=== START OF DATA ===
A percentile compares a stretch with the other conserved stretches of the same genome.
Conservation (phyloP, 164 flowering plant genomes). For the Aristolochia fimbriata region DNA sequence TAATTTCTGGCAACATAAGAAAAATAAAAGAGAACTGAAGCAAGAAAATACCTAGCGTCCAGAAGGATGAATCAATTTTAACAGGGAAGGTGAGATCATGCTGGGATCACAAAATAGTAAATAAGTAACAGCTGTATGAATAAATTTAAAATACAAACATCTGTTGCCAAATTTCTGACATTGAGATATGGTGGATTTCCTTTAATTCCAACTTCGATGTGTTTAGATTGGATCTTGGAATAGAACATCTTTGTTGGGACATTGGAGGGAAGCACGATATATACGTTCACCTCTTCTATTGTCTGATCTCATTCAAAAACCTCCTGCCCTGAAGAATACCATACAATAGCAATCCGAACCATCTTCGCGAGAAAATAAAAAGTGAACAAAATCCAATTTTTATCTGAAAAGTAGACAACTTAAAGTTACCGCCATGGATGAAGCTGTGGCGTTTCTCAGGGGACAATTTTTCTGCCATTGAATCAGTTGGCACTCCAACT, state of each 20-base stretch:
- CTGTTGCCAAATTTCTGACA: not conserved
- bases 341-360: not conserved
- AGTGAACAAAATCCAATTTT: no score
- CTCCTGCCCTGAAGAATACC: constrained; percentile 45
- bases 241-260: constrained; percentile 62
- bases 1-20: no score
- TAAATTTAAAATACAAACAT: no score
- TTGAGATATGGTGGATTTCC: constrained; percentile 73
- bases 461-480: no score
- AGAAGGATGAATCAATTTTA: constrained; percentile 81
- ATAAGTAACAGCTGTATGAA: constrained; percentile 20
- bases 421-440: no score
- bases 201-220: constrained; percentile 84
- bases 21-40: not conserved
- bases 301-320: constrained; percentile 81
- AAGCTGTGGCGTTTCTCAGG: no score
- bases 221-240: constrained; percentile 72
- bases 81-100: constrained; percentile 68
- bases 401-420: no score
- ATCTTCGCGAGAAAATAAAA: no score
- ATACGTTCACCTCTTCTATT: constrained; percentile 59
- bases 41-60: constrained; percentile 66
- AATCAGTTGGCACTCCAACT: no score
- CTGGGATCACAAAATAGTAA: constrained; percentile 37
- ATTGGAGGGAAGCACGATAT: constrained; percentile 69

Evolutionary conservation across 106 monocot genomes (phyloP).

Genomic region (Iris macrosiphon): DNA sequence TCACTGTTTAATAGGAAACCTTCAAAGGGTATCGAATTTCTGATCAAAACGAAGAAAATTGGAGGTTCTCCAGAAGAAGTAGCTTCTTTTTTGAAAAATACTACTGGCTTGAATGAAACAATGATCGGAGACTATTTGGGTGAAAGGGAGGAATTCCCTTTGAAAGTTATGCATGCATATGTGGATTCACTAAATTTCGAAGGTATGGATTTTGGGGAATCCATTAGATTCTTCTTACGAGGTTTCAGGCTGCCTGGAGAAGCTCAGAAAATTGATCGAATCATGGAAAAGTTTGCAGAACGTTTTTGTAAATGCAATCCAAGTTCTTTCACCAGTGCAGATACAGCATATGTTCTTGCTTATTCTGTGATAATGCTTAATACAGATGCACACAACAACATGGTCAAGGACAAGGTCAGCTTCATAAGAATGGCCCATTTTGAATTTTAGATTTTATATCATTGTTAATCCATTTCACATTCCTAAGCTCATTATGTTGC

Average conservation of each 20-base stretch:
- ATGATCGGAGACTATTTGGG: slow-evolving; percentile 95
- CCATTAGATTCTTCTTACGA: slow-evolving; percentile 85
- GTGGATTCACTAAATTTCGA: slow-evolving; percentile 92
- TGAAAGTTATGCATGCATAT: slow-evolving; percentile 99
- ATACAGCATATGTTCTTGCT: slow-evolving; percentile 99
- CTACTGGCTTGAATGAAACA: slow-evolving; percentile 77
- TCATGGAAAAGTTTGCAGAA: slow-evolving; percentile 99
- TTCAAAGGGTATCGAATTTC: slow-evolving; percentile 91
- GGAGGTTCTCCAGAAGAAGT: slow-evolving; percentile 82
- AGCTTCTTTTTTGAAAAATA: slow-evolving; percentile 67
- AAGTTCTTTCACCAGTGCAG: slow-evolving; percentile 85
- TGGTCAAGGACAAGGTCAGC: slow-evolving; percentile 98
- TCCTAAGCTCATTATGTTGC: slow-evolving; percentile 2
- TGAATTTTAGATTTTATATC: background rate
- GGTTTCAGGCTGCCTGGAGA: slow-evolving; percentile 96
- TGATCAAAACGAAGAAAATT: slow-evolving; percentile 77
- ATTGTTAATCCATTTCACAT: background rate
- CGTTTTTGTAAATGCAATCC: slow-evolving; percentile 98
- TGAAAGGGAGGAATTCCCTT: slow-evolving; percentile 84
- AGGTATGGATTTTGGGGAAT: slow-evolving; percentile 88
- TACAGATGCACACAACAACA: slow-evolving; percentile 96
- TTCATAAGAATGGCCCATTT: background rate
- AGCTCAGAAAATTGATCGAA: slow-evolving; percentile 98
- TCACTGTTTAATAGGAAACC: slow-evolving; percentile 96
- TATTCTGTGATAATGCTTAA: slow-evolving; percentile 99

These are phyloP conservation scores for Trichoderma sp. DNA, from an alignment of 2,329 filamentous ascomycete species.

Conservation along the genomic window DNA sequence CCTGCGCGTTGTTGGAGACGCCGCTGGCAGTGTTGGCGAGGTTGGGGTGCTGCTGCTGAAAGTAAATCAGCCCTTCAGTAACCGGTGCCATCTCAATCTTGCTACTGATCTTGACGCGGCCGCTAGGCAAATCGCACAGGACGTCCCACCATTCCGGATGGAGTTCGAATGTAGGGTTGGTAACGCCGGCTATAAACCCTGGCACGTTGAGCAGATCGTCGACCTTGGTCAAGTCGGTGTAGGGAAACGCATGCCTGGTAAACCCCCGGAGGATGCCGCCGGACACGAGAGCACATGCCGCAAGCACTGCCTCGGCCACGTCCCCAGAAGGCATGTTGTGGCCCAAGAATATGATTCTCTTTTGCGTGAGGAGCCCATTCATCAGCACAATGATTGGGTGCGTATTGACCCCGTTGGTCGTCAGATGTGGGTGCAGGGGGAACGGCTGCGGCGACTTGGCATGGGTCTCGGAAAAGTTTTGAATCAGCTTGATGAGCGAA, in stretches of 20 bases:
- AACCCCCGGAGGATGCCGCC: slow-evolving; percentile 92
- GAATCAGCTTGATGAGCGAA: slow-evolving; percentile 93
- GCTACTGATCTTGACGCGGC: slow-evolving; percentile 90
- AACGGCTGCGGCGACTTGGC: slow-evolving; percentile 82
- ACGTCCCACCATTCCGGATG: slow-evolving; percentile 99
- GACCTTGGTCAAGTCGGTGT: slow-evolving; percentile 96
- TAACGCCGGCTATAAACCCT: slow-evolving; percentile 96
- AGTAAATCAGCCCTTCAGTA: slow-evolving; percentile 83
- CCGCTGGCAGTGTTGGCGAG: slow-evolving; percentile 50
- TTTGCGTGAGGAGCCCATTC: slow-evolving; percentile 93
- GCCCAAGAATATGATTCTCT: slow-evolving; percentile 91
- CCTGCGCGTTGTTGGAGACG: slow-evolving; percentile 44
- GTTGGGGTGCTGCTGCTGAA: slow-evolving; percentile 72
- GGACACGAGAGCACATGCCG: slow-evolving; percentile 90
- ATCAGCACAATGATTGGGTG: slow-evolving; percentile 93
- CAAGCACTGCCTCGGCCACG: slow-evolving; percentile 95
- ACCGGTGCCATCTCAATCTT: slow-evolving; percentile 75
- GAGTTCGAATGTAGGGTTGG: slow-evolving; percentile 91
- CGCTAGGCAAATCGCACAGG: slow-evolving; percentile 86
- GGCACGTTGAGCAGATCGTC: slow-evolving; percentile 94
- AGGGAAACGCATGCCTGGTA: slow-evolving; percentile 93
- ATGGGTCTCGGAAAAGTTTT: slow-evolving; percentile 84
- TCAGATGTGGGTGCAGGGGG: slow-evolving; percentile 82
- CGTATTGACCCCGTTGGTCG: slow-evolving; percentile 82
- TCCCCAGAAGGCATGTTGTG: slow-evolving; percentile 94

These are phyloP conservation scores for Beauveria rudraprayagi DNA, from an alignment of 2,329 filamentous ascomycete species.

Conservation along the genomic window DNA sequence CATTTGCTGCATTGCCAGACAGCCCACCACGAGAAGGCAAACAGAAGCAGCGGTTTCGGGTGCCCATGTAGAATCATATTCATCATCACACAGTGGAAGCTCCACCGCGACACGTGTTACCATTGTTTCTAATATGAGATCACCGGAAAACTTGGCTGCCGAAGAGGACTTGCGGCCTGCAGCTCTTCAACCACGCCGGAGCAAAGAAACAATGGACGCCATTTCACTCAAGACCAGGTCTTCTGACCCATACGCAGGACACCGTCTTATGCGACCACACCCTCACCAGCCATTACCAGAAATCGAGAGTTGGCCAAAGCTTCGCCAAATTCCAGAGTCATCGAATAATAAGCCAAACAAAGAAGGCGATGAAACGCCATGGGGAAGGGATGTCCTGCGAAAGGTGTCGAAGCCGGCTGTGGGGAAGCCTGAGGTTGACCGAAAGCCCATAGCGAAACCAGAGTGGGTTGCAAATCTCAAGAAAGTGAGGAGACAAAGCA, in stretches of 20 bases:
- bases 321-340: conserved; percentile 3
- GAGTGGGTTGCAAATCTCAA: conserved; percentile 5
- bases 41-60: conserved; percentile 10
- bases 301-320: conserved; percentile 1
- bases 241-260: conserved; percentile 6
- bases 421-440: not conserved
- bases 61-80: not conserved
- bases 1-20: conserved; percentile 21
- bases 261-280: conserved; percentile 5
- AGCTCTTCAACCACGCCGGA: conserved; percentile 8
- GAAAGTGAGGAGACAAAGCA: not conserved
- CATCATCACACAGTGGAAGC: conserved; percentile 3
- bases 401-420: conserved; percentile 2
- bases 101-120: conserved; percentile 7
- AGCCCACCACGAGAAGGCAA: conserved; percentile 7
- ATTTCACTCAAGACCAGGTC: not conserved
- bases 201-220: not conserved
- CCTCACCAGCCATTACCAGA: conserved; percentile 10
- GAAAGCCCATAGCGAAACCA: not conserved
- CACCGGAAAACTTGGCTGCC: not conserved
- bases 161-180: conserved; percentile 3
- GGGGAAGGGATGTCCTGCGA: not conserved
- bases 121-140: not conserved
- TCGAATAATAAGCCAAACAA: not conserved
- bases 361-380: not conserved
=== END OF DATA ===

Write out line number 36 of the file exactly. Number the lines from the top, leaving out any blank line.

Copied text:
- CTACTGGCTTGAATGAAACA: slow-evolving; percentile 77